• Apple’s(AAPL) China Problem Is That Local Phones are Good -- and Cheap. For Beijing resident Nie Miao, spending 5,000 yuan ($749) on a new iPhone 6S from Apple Inc. “just isn’t an option.” That’s because the lion’s share of his 7,000 yuan monthly pay goes toward the mortgage on the downtown apartment he bought last year. And he’s perfectly happy with the 2,000 yuan handset he got from Huawei Technologies Co. The 29-year-old embodies the challenges in China for Apple, which has lost ground to local competitors.
  • Nintendo Set to Plunge After Saying Pokemon Go’s Impact Limited. Shares are set to open at about 23,235 yen, down 17 percent from Friday’s close, according to the exchange order book as of 9:01 a.m. in Tokyo. Its U.S.-listed shares dropped 11 percent on Friday in New York. The company cannot fall more than 18 percent today in Tokyo, as per exchange rules on the maximum a stock can move per day.
  • Saudi Stocks Lead Gulf Equity Drop as Trading Volumes Plummet. Saudi Arabian stocks led a retreat across Gulf Arab equities as trading volumes plunged. Four benchmark gauges in the six-nation Gulf Cooperation Council declined, with Bloomberg’s GCC 200 Index posting its longest losing streak in two months. Saudi Arabia’s Tadawul All Share Index dropped 1.2 percent as trading volumes sank 23 percent below the six-month average. Dubai’s DFM General Index lost 0.8 percent as about 123 million shares were traded, 59 percent below the average.
  • Asian Stocks Rise as Yen Boosts Japan, Investors Await Fed, BOJ. The MSCI Asia Pacific Index gained 0.1 percent to 134.14 as of 9:01 a.m. in Tokyo, with utilities and financial shares leading the advance. The BOJ iswidely expected to add to stimulus at the end of a two-day meeting on July 29, with 32 of the 41 analysts surveyed by Bloomberg predicting policy makers will expand their record program. Futures traders see the odds of the Fed raising interest rates on Wednesday at just 10 percent.
  • Oil Trades Near Two-Month Low as U.S. Drilling Gains Amid Glut. Oil traded near the lowest close in two months as U.S. producers increased drilling amid a global glut. Futures were little changed in New York after slipping 3.8 percent last week. Rigs targeting oil in the U.S. rose for a fourth week to 371, the longest run of gains since August, Baker Hughes Inc. said Friday. Money managers added the most bets in a year on falling West Texas Intermediate prices during the week ended July 19, according to Commodity Futures Trading Commission data.
  • Oil Bulls Headed Over Demand Cliff as Refinery Shutdowns Loom. Beware, oil bulls: Just as U.S. oil production sinks low enough to drain supplies, demand is about to fall off a cliff. American gasoline consumption typically ebbs in August and September as vacationers return home, and refiners use that dip to shut for seasonal maintenance. Over the past five years, refiners’ thirst for oil has dropped an average of 1.2 million barrels a day from July to October.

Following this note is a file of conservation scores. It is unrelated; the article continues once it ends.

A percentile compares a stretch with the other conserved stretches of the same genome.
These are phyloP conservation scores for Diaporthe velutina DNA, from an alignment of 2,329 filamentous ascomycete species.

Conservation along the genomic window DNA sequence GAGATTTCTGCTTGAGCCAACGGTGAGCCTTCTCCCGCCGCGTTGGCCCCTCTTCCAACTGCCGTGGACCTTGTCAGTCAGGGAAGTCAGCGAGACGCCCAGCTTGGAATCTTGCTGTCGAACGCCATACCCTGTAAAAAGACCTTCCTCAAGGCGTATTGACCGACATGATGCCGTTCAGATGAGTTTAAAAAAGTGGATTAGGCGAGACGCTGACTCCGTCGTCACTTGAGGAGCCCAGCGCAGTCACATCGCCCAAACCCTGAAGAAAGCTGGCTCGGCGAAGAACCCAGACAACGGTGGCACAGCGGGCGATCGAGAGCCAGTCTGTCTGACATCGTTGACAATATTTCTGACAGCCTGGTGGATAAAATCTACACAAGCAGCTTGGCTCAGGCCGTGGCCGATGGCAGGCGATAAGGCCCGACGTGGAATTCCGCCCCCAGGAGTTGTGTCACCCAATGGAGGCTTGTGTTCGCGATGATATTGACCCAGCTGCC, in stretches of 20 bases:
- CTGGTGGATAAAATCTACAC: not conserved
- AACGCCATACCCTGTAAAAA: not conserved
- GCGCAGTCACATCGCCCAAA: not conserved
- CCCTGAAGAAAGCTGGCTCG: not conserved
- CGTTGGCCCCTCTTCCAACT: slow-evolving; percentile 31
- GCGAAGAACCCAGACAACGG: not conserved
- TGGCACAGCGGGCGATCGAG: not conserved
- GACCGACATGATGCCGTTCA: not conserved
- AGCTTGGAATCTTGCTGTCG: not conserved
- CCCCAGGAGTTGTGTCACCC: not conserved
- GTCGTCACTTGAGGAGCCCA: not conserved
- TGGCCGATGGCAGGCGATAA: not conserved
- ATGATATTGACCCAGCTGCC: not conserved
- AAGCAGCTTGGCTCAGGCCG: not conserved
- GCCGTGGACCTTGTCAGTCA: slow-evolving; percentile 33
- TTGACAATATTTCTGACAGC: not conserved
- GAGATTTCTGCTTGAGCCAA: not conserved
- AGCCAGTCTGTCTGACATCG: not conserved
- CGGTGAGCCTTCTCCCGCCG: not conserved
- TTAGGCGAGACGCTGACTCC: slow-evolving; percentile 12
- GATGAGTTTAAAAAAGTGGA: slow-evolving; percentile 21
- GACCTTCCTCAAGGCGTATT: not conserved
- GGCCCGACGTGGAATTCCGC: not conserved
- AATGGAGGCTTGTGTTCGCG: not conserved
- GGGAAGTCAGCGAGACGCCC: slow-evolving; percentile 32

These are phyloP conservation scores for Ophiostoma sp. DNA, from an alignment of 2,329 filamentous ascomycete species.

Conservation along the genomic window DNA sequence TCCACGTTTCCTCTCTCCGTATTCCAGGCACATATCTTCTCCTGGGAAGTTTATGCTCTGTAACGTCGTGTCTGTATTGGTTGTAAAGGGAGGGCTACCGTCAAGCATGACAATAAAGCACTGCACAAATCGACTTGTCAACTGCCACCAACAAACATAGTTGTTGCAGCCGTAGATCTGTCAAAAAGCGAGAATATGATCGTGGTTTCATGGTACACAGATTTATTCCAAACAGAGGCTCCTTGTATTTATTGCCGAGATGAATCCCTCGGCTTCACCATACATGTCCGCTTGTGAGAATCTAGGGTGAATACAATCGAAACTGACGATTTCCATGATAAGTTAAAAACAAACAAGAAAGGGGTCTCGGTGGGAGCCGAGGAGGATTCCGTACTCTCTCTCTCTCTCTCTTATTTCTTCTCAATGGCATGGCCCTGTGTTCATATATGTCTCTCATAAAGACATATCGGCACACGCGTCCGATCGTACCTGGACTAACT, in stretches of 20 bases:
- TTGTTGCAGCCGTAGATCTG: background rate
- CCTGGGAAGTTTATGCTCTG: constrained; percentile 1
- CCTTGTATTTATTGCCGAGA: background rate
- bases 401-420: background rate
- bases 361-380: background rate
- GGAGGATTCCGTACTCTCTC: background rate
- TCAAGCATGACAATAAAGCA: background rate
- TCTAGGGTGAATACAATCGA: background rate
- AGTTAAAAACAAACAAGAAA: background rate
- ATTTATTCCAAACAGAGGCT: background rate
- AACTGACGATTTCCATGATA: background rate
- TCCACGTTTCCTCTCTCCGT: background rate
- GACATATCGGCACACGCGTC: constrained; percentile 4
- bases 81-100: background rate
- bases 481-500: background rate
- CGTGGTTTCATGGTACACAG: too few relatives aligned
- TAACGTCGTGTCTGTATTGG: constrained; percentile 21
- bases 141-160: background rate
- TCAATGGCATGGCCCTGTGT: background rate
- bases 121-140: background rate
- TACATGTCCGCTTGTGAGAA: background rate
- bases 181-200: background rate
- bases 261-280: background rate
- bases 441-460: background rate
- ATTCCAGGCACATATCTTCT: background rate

Wall Street Journal:
Zero Hedge: 
  • PBOC Adviser Sees Downward Pressure on China Economy. Downward pressure on Chinese economy is still fairly strong, PBOC adviser Bai Chongen said. Tax cuts would be more effective in boosting growth than interest rate reductions at this point, he said.
People's Daily:
  • China Auto Industry May Face Overcapacity Risks. China will have to face the problem of structural overcapacity in the auto industry with the slowing down of the market growth. Producer's capacity utilization for passenger cars with 81% in 2015 while that for commercial vehicles was only 52%, citing report covering 37 major auto producers. China's auto industry needs to act early to prevent and defuse overcapacity risks, the report said.
Night Trading
  • Asian indices are unch. to +.5% on average.
  • Asia Ex-Japan Investment Grade CDS Index 118.25 -1.0 basis point.
  • Asia Pacific Sovereign CDS Index 47.5 -.5 basis point.
  • Bloomberg Emerging Markets Currency Index 72.19 -.09%.
  • S&P 500 futures +.13%.
  • NASDAQ 100 futures +.14%.

Earnings of Note
  • (DHR)/1.22
  • (KMB)/1.47
  • (PETS)/.31
  • (COL)/1.58
  • (S)/-.08
  • (AVB)/2.04
  • (ESRX)/1.57
  • (GILD)/3.02
  • (LVS)/.56
  • (TXN)/.77 
Economic Releases
10:30 am EST
  • The Dallas Fed Manufacturing Index for July is estimated to rise to -8.0 versus -18.3 in June.
Upcoming Splits
  • None of note
Other Potential Market Movers
  • The German IFO Index and the 2Y T-Note auction could also impact trading today.
BOTTOM LINE: Asian indices are mostly higher, boosted by commodity and industrial shares in the region. I expect US stocks to open mixed and to weaken into the afternoon, finishing modestly lower. The Portfolio is 50% net long heading into the week.

No comments: